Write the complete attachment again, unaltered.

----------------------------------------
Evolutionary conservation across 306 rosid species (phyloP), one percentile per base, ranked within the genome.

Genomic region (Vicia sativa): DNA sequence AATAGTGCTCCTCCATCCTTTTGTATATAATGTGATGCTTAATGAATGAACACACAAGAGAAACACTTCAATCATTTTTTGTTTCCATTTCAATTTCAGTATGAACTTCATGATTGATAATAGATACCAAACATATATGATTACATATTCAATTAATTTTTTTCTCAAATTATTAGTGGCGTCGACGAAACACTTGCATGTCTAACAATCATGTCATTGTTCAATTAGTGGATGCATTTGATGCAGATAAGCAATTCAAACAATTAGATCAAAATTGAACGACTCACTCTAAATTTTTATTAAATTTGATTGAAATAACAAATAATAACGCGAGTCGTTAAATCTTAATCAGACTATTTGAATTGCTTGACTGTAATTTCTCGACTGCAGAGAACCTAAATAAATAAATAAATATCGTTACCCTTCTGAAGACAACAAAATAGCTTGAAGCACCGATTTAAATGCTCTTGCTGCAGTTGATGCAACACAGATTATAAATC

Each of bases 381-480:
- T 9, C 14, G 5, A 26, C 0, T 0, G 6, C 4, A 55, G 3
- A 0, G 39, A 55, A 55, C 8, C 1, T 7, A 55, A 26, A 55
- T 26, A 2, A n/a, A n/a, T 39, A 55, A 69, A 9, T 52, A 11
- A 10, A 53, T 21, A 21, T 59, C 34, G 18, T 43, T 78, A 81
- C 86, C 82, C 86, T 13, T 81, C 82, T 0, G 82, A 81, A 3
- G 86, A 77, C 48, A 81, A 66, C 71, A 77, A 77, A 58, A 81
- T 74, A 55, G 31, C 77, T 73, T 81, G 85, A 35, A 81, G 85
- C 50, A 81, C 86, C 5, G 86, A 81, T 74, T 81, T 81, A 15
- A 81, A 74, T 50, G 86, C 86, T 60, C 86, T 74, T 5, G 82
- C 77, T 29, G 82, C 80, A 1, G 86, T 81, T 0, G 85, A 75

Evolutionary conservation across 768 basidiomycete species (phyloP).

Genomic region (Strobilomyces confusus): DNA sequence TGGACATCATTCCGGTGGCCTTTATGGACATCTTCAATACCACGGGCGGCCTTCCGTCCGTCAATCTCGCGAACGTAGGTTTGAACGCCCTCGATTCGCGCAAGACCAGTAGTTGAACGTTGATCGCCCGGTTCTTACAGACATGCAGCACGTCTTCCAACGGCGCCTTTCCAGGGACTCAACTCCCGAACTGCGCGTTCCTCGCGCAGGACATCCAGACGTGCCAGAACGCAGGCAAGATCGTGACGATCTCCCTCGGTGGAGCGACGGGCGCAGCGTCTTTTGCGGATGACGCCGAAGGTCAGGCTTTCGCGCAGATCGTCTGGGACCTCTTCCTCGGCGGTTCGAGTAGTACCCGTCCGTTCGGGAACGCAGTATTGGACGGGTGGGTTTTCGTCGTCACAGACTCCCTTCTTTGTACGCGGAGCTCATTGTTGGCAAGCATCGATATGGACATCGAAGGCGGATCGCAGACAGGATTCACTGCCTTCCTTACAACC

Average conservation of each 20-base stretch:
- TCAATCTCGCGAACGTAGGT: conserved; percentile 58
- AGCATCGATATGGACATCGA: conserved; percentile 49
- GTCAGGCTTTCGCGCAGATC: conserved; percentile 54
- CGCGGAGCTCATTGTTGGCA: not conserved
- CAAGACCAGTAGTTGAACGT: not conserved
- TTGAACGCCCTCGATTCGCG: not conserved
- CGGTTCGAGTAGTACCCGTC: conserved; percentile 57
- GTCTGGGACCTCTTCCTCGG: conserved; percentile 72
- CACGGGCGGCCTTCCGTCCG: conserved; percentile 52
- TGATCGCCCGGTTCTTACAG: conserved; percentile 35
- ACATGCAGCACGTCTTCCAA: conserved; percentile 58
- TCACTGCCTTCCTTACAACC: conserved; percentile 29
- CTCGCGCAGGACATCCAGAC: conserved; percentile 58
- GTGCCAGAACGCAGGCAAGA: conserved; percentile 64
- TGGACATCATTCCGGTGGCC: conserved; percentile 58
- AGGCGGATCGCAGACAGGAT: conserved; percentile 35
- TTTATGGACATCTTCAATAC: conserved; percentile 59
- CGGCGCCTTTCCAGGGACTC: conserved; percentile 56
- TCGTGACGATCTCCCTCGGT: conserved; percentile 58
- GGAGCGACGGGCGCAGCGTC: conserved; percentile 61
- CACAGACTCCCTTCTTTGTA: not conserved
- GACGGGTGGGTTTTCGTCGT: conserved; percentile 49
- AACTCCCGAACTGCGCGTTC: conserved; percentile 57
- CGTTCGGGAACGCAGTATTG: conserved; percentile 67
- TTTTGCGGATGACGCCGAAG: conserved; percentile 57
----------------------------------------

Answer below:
Evolutionary conservation across 306 rosid species (phyloP), one percentile per base, ranked within the genome.

Genomic region (Vicia sativa): DNA sequence AATAGTGCTCCTCCATCCTTTTGTATATAATGTGATGCTTAATGAATGAACACACAAGAGAAACACTTCAATCATTTTTTGTTTCCATTTCAATTTCAGTATGAACTTCATGATTGATAATAGATACCAAACATATATGATTACATATTCAATTAATTTTTTTCTCAAATTATTAGTGGCGTCGACGAAACACTTGCATGTCTAACAATCATGTCATTGTTCAATTAGTGGATGCATTTGATGCAGATAAGCAATTCAAACAATTAGATCAAAATTGAACGACTCACTCTAAATTTTTATTAAATTTGATTGAAATAACAAATAATAACGCGAGTCGTTAAATCTTAATCAGACTATTTGAATTGCTTGACTGTAATTTCTCGACTGCAGAGAACCTAAATAAATAAATAAATATCGTTACCCTTCTGAAGACAACAAAATAGCTTGAAGCACCGATTTAAATGCTCTTGCTGCAGTTGATGCAACACAGATTATAAATC

Each of bases 381-480:
- T 9, C 14, G 5, A 26, C 0, T 0, G 6, C 4, A 55, G 3
- A 0, G 39, A 55, A 55, C 8, C 1, T 7, A 55, A 26, A 55
- T 26, A 2, A n/a, A n/a, T 39, A 55, A 69, A 9, T 52, A 11
- A 10, A 53, T 21, A 21, T 59, C 34, G 18, T 43, T 78, A 81
- C 86, C 82, C 86, T 13, T 81, C 82, T 0, G 82, A 81, A 3
- G 86, A 77, C 48, A 81, A 66, C 71, A 77, A 77, A 58, A 81
- T 74, A 55, G 31, C 77, T 73, T 81, G 85, A 35, A 81, G 85
- C 50, A 81, C 86, C 5, G 86, A 81, T 74, T 81, T 81, A 15
- A 81, A 74, T 50, G 86, C 86, T 60, C 86, T 74, T 5, G 82
- C 77, T 29, G 82, C 80, A 1, G 86, T 81, T 0, G 85, A 75

Evolutionary conservation across 768 basidiomycete species (phyloP).

Genomic region (Strobilomyces confusus): DNA sequence TGGACATCATTCCGGTGGCCTTTATGGACATCTTCAATACCACGGGCGGCCTTCCGTCCGTCAATCTCGCGAACGTAGGTTTGAACGCCCTCGATTCGCGCAAGACCAGTAGTTGAACGTTGATCGCCCGGTTCTTACAGACATGCAGCACGTCTTCCAACGGCGCCTTTCCAGGGACTCAACTCCCGAACTGCGCGTTCCTCGCGCAGGACATCCAGACGTGCCAGAACGCAGGCAAGATCGTGACGATCTCCCTCGGTGGAGCGACGGGCGCAGCGTCTTTTGCGGATGACGCCGAAGGTCAGGCTTTCGCGCAGATCGTCTGGGACCTCTTCCTCGGCGGTTCGAGTAGTACCCGTCCGTTCGGGAACGCAGTATTGGACGGGTGGGTTTTCGTCGTCACAGACTCCCTTCTTTGTACGCGGAGCTCATTGTTGGCAAGCATCGATATGGACATCGAAGGCGGATCGCAGACAGGATTCACTGCCTTCCTTACAACC

Average conservation of each 20-base stretch:
- TCAATCTCGCGAACGTAGGT: conserved; percentile 58
- AGCATCGATATGGACATCGA: conserved; percentile 49
- GTCAGGCTTTCGCGCAGATC: conserved; percentile 54
- CGCGGAGCTCATTGTTGGCA: not conserved
- CAAGACCAGTAGTTGAACGT: not conserved
- TTGAACGCCCTCGATTCGCG: not conserved
- CGGTTCGAGTAGTACCCGTC: conserved; percentile 57
- GTCTGGGACCTCTTCCTCGG: conserved; percentile 72
- CACGGGCGGCCTTCCGTCCG: conserved; percentile 52
- TGATCGCCCGGTTCTTACAG: conserved; percentile 35
- ACATGCAGCACGTCTTCCAA: conserved; percentile 58
- TCACTGCCTTCCTTACAACC: conserved; percentile 29
- CTCGCGCAGGACATCCAGAC: conserved; percentile 58
- GTGCCAGAACGCAGGCAAGA: conserved; percentile 64
- TGGACATCATTCCGGTGGCC: conserved; percentile 58
- AGGCGGATCGCAGACAGGAT: conserved; percentile 35
- TTTATGGACATCTTCAATAC: conserved; percentile 59
- CGGCGCCTTTCCAGGGACTC: conserved; percentile 56
- TCGTGACGATCTCCCTCGGT: conserved; percentile 58
- GGAGCGACGGGCGCAGCGTC: conserved; percentile 61
- CACAGACTCCCTTCTTTGTA: not conserved
- GACGGGTGGGTTTTCGTCGT: conserved; percentile 49
- AACTCCCGAACTGCGCGTTC: conserved; percentile 57
- CGTTCGGGAACGCAGTATTG: conserved; percentile 67
- TTTTGCGGATGACGCCGAAG: conserved; percentile 57